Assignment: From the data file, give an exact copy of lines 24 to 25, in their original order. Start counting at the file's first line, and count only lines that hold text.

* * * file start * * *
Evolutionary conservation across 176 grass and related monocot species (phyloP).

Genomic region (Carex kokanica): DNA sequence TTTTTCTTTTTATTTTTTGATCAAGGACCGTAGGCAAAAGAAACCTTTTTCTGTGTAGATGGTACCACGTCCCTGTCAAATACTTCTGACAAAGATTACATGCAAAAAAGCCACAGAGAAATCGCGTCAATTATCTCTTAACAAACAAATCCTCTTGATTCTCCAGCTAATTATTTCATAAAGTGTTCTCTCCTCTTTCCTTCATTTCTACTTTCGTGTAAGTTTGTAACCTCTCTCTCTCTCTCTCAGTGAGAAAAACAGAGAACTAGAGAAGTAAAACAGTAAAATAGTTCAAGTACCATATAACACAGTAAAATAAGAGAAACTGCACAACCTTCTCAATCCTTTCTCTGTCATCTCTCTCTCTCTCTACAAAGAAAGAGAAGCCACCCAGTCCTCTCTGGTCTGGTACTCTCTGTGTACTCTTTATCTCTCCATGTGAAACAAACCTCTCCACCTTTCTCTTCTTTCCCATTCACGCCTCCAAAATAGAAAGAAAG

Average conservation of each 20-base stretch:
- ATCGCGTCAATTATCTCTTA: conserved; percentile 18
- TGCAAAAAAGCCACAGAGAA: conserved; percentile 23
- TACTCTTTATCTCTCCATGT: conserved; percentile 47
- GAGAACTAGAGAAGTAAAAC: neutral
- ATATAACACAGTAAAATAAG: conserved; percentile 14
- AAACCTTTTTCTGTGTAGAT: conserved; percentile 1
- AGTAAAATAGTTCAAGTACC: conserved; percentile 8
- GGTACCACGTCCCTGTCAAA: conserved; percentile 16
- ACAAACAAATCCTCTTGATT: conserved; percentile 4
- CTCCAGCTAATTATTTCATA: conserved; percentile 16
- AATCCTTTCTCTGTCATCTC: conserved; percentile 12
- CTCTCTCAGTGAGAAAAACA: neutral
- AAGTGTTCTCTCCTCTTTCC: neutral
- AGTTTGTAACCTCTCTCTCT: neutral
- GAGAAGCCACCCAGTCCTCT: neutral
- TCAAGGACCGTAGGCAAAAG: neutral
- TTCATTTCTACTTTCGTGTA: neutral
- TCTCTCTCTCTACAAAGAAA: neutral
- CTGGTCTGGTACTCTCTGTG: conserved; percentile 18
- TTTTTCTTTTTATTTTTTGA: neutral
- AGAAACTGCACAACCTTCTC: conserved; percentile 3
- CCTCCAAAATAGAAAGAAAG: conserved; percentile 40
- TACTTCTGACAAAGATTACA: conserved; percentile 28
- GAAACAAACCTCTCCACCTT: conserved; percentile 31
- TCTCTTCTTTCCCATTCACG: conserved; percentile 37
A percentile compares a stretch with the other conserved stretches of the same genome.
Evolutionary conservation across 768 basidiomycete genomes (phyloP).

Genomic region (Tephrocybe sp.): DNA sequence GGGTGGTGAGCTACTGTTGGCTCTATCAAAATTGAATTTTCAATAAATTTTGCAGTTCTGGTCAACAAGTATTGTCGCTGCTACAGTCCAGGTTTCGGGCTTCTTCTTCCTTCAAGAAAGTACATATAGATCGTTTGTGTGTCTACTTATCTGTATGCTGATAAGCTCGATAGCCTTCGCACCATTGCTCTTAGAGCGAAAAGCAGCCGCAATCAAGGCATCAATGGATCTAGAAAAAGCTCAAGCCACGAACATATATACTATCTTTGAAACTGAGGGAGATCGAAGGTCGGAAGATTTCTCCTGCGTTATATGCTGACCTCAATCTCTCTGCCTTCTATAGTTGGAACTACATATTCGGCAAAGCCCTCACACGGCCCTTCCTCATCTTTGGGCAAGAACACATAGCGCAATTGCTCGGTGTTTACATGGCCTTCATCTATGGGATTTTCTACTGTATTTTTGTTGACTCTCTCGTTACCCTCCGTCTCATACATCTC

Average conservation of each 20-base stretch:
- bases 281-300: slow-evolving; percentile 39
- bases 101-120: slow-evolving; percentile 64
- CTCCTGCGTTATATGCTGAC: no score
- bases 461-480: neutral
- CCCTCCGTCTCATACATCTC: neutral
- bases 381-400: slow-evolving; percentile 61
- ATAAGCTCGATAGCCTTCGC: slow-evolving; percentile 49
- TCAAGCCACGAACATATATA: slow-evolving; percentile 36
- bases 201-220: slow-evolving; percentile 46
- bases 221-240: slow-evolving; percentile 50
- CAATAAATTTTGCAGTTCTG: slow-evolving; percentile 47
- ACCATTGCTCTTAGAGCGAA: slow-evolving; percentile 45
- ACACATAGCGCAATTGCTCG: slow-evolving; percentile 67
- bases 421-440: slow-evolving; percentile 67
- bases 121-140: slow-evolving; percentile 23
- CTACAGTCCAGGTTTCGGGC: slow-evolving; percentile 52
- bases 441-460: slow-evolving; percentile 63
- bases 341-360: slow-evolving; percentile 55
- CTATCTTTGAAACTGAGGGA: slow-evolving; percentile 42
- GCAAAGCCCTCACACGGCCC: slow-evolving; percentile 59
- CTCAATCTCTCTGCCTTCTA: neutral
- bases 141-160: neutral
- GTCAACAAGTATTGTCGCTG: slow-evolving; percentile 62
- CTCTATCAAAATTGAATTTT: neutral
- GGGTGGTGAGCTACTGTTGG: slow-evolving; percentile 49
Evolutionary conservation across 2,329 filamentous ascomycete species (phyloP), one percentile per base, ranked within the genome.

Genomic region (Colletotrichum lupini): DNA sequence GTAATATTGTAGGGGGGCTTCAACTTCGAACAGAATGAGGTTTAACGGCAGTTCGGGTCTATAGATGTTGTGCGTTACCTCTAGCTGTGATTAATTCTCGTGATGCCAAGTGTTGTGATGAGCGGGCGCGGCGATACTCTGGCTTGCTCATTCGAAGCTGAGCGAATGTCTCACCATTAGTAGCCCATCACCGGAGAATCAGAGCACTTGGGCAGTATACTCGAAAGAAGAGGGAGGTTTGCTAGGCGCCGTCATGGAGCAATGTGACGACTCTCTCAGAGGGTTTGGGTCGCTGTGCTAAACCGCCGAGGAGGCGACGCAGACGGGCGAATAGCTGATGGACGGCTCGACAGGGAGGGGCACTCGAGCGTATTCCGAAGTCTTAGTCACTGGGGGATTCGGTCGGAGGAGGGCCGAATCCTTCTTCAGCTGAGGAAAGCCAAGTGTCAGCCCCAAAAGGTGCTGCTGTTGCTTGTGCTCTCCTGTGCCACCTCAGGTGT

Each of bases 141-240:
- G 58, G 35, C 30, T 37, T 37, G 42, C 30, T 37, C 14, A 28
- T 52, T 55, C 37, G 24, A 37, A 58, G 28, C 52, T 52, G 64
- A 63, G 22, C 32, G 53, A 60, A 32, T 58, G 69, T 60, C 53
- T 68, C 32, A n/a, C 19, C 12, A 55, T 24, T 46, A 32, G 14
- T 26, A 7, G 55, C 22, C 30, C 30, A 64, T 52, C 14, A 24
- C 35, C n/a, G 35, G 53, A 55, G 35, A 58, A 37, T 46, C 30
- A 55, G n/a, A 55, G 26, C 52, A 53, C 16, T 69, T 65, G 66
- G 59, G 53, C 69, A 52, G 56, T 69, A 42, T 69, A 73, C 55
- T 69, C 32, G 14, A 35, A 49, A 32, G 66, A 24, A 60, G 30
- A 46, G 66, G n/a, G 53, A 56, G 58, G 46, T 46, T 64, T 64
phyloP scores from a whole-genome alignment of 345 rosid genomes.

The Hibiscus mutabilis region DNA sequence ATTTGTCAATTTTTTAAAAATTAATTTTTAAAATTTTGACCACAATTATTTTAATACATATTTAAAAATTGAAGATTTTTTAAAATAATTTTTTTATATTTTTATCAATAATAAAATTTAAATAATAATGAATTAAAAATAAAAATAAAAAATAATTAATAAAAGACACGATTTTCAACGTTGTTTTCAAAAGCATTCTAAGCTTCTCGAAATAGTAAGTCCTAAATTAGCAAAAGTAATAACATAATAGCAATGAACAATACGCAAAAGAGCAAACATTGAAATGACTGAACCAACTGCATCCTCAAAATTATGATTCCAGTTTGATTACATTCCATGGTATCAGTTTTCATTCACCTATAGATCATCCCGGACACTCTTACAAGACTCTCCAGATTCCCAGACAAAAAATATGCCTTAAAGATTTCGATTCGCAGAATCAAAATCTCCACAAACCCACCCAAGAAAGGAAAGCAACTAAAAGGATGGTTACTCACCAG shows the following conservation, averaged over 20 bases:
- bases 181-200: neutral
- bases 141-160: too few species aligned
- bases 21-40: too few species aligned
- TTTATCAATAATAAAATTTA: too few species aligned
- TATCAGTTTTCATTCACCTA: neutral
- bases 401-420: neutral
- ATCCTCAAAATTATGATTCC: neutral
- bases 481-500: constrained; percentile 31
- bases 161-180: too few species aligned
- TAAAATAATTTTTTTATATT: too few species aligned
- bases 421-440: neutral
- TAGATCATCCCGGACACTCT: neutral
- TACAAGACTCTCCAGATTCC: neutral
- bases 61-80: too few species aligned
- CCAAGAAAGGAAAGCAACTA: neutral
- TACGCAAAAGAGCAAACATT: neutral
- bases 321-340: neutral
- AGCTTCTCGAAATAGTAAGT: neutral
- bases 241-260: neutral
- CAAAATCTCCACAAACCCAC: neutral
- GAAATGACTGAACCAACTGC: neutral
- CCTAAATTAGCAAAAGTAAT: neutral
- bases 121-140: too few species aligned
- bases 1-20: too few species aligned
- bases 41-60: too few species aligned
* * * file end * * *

- AGAAACTGCACAACCTTCTC: conserved; percentile 3
- CCTCCAAAATAGAAAGAAAG: conserved; percentile 40